A four-billion dollar merger is underway between two of the country’s media player giants, Nine Entertainment and Fairfax Media. The new company name after the merger is Nine, and it is set to become Australia’s formidable integrated media player.
With two giants combining forces to create one formidable integrated media player, there is one worthy question that begs an answer.
How will they redefine their company culture in a way that allows both companies to thrive?
It’s been proven time and again that culture is the core driver of a business merger’s success or failure. With culture clash cited as the number one challenge for companies, 70% to 90% of M&As fail due to a weak cultural integration plan.
Whilst culture is not something that could stop such a proposed transaction, managers need to ensure that it doesn’t become a barrier to the organisation’s goals.
Establishing a new corporate culture after a merger and acquisition may seem like a daunting task. Employees will start questioning where they stand or how processes will be managed.
Is your business about to undergo a merger? Here are some crucial points you need to keep in mind.
Culture as the Backbone of Profit
If profitability is about performance and performance is about people, planning your corporate culture is the foundation that ensures your company is able to sustain its growth and remain competitive.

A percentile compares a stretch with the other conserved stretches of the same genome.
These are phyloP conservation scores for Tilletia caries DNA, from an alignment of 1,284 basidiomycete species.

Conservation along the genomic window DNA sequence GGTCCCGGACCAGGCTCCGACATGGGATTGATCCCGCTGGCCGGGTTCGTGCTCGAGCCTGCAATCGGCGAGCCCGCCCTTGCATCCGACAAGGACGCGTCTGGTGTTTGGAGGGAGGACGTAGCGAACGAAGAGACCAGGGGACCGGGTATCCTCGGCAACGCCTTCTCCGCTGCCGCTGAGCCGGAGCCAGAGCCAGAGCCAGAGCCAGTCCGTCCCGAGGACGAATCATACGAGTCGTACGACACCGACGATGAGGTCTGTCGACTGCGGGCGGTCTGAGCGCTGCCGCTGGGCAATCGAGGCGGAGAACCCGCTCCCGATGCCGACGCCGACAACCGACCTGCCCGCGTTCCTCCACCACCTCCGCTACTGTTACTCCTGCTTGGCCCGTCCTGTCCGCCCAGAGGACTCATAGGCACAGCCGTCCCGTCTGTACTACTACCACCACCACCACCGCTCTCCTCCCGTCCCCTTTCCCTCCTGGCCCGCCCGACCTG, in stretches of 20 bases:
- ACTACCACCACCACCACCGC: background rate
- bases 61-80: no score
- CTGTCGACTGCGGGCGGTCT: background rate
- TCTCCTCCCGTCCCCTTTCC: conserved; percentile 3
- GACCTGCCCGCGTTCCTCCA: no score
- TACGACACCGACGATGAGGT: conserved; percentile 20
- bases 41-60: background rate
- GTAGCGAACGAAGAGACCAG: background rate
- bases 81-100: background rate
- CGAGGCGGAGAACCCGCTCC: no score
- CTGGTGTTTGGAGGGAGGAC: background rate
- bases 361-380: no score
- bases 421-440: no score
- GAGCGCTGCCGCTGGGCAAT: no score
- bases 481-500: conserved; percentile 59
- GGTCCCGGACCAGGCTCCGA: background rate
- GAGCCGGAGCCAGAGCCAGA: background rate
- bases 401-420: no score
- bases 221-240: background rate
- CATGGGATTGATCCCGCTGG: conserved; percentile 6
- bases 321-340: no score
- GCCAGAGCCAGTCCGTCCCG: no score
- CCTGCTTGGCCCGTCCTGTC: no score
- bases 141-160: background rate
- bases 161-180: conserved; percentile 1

During a merger or acquisition, confusion may arise in the two companies. Employees may raise concerns surrounding their roles, how work will be managed, and new processes that may be integrated.
Concerns about managerial roles, the shift in systems, and duplicate roles will start to plague HR managers.
To help you deal with this transition, vision and communication need to be central to every action you decide to take.
Vision: This Is Where the Fun Is
As the leader of a newly merged company, you have the power to control the path your organisation takes towards the future. Planning a successful integration requires you to have a clear idea of the goals you want to accomplish and what the future of the company looks like.
Brainstorm a list of the best cultural attributes in both companies, and think about how you can merge these so the resulting culture is one that’s encompassing, complementary, sustainable, and acceptable.
Then set out incremental goals and objectives for the integration, which will act as guiding principles for you and the leadership team as you turn that vision into reality.
Clear Communication: What’s Next?
In times of stress, it’s easy for people to jump to the worst possible scenario. To minimise this, ensure that all employees understand why change is necessary to achieve your organisation’s larger goals. Spend some time outlining roles, processes, and systems. Relay the information to the employees so that they know where they stand and how they can go about business.
Now is a great time to allow your best employees to shine through and contribute to the success of the organisation by helping them step up or promoting them to managerial positions.
Implementing managers are essential to connecting with all your employees. They can act as the bridge that can relay employee concerns while helping you nail your vision and message to every member of your organisation so everyone knows what to expect in the months ahead.
5 Steps to Addressing Post-Merger Cultural Issues and Change Management
Other managers and leaders in the business may see culture as a soft topic, making them consider it a trivial matter. To help them see the importance of cultural integration and change management, the key is to link it to measurable business results.